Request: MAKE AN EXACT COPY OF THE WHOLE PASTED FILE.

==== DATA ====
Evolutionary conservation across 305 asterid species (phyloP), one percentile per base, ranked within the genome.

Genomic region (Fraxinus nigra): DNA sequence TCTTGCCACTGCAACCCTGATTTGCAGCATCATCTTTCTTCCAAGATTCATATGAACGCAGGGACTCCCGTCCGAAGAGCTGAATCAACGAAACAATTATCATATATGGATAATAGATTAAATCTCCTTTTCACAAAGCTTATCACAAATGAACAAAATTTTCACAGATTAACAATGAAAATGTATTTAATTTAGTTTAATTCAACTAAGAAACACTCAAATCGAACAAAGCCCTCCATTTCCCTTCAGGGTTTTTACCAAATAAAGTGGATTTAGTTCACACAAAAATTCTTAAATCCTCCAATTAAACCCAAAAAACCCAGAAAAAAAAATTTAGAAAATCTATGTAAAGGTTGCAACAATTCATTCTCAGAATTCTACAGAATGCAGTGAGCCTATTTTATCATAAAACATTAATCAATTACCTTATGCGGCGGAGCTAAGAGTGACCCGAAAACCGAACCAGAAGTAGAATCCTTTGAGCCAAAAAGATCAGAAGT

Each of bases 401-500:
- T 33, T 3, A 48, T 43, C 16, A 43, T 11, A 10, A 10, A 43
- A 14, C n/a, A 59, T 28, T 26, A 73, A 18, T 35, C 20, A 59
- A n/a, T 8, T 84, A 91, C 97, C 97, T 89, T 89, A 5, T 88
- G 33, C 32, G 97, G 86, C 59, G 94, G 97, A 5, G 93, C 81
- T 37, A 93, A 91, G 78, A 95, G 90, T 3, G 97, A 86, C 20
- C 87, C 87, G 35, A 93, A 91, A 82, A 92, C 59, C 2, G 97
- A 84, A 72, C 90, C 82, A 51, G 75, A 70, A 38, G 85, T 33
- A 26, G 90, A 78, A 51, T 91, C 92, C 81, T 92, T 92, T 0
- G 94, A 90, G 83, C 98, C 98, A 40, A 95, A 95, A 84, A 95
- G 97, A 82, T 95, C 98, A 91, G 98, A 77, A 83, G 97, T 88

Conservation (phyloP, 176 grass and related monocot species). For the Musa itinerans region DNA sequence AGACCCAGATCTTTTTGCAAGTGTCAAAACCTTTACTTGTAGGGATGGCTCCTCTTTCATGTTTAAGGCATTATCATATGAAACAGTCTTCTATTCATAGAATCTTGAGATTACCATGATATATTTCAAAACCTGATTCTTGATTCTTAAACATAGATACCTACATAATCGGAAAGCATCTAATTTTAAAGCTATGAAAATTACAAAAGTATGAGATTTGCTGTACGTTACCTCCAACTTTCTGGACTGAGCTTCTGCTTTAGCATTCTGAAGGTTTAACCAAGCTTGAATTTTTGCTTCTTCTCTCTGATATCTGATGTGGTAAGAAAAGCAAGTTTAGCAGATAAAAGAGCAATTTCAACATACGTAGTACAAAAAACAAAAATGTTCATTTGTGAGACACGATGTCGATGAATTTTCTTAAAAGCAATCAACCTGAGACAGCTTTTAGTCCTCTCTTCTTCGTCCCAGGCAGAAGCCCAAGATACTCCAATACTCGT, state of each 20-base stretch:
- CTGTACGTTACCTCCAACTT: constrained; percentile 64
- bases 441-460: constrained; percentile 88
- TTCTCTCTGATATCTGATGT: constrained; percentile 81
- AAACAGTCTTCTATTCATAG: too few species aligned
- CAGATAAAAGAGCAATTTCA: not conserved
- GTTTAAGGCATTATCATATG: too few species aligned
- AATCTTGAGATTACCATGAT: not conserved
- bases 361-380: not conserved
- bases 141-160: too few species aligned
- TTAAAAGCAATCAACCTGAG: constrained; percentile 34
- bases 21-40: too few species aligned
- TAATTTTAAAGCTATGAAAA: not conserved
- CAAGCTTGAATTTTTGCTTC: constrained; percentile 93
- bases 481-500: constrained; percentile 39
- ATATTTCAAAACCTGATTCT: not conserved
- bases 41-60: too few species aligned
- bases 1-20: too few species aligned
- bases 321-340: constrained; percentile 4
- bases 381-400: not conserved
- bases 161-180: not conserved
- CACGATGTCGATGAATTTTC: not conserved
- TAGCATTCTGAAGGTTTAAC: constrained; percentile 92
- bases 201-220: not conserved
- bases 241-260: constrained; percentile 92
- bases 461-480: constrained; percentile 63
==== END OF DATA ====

Evolutionary conservation across 305 asterid species (phyloP), one percentile per base, ranked within the genome.

Genomic region (Fraxinus nigra): DNA sequence TCTTGCCACTGCAACCCTGATTTGCAGCATCATCTTTCTTCCAAGATTCATATGAACGCAGGGACTCCCGTCCGAAGAGCTGAATCAACGAAACAATTATCATATATGGATAATAGATTAAATCTCCTTTTCACAAAGCTTATCACAAATGAACAAAATTTTCACAGATTAACAATGAAAATGTATTTAATTTAGTTTAATTCAACTAAGAAACACTCAAATCGAACAAAGCCCTCCATTTCCCTTCAGGGTTTTTACCAAATAAAGTGGATTTAGTTCACACAAAAATTCTTAAATCCTCCAATTAAACCCAAAAAACCCAGAAAAAAAAATTTAGAAAATCTATGTAAAGGTTGCAACAATTCATTCTCAGAATTCTACAGAATGCAGTGAGCCTATTTTATCATAAAACATTAATCAATTACCTTATGCGGCGGAGCTAAGAGTGACCCGAAAACCGAACCAGAAGTAGAATCCTTTGAGCCAAAAAGATCAGAAGT

Each of bases 401-500:
- T 33, T 3, A 48, T 43, C 16, A 43, T 11, A 10, A 10, A 43
- A 14, C n/a, A 59, T 28, T 26, A 73, A 18, T 35, C 20, A 59
- A n/a, T 8, T 84, A 91, C 97, C 97, T 89, T 89, A 5, T 88
- G 33, C 32, G 97, G 86, C 59, G 94, G 97, A 5, G 93, C 81
- T 37, A 93, A 91, G 78, A 95, G 90, T 3, G 97, A 86, C 20
- C 87, C 87, G 35, A 93, A 91, A 82, A 92, C 59, C 2, G 97
- A 84, A 72, C 90, C 82, A 51, G 75, A 70, A 38, G 85, T 33
- A 26, G 90, A 78, A 51, T 91, C 92, C 81, T 92, T 92, T 0
- G 94, A 90, G 83, C 98, C 98, A 40, A 95, A 95, A 84, A 95
- G 97, A 82, T 95, C 98, A 91, G 98, A 77, A 83, G 97, T 88

Conservation (phyloP, 176 grass and related monocot species). For the Musa itinerans region DNA sequence AGACCCAGATCTTTTTGCAAGTGTCAAAACCTTTACTTGTAGGGATGGCTCCTCTTTCATGTTTAAGGCATTATCATATGAAACAGTCTTCTATTCATAGAATCTTGAGATTACCATGATATATTTCAAAACCTGATTCTTGATTCTTAAACATAGATACCTACATAATCGGAAAGCATCTAATTTTAAAGCTATGAAAATTACAAAAGTATGAGATTTGCTGTACGTTACCTCCAACTTTCTGGACTGAGCTTCTGCTTTAGCATTCTGAAGGTTTAACCAAGCTTGAATTTTTGCTTCTTCTCTCTGATATCTGATGTGGTAAGAAAAGCAAGTTTAGCAGATAAAAGAGCAATTTCAACATACGTAGTACAAAAAACAAAAATGTTCATTTGTGAGACACGATGTCGATGAATTTTCTTAAAAGCAATCAACCTGAGACAGCTTTTAGTCCTCTCTTCTTCGTCCCAGGCAGAAGCCCAAGATACTCCAATACTCGT, state of each 20-base stretch:
- CTGTACGTTACCTCCAACTT: constrained; percentile 64
- bases 441-460: constrained; percentile 88
- TTCTCTCTGATATCTGATGT: constrained; percentile 81
- AAACAGTCTTCTATTCATAG: too few species aligned
- CAGATAAAAGAGCAATTTCA: not conserved
- GTTTAAGGCATTATCATATG: too few species aligned
- AATCTTGAGATTACCATGAT: not conserved
- bases 361-380: not conserved
- bases 141-160: too few species aligned
- TTAAAAGCAATCAACCTGAG: constrained; percentile 34
- bases 21-40: too few species aligned
- TAATTTTAAAGCTATGAAAA: not conserved
- CAAGCTTGAATTTTTGCTTC: constrained; percentile 93
- bases 481-500: constrained; percentile 39
- ATATTTCAAAACCTGATTCT: not conserved
- bases 41-60: too few species aligned
- bases 1-20: too few species aligned
- bases 321-340: constrained; percentile 4
- bases 381-400: not conserved
- bases 161-180: not conserved
- CACGATGTCGATGAATTTTC: not conserved
- TAGCATTCTGAAGGTTTAAC: constrained; percentile 92
- bases 201-220: not conserved
- bases 241-260: constrained; percentile 92
- bases 461-480: constrained; percentile 63